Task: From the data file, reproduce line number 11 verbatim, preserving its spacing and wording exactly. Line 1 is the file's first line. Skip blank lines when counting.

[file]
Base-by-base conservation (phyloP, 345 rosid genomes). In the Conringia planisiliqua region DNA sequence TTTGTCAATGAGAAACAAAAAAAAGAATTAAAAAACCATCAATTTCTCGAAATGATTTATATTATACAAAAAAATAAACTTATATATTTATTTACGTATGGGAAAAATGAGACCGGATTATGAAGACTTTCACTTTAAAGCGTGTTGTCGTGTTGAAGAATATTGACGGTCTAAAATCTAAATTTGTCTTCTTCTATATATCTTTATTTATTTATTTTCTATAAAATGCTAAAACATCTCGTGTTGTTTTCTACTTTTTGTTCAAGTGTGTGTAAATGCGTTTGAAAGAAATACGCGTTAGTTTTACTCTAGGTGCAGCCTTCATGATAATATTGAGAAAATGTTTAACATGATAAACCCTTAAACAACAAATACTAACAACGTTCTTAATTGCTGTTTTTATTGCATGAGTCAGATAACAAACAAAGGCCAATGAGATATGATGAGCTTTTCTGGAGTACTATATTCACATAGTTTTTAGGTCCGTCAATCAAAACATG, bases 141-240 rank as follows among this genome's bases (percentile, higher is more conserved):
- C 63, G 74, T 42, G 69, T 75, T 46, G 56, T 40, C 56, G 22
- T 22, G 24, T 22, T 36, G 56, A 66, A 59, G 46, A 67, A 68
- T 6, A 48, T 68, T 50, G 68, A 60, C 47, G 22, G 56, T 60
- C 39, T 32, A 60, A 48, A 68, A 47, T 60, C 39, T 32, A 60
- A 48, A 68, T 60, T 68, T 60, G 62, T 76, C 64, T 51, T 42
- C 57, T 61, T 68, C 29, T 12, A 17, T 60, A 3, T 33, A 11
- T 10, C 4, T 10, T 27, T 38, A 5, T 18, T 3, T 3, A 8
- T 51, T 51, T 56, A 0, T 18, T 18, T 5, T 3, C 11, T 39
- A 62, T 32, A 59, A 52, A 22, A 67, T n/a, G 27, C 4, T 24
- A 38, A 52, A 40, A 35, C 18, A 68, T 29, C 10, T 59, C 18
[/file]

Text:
- A 38, A 52, A 40, A 35, C 18, A 68, T 29, C 10, T 59, C 18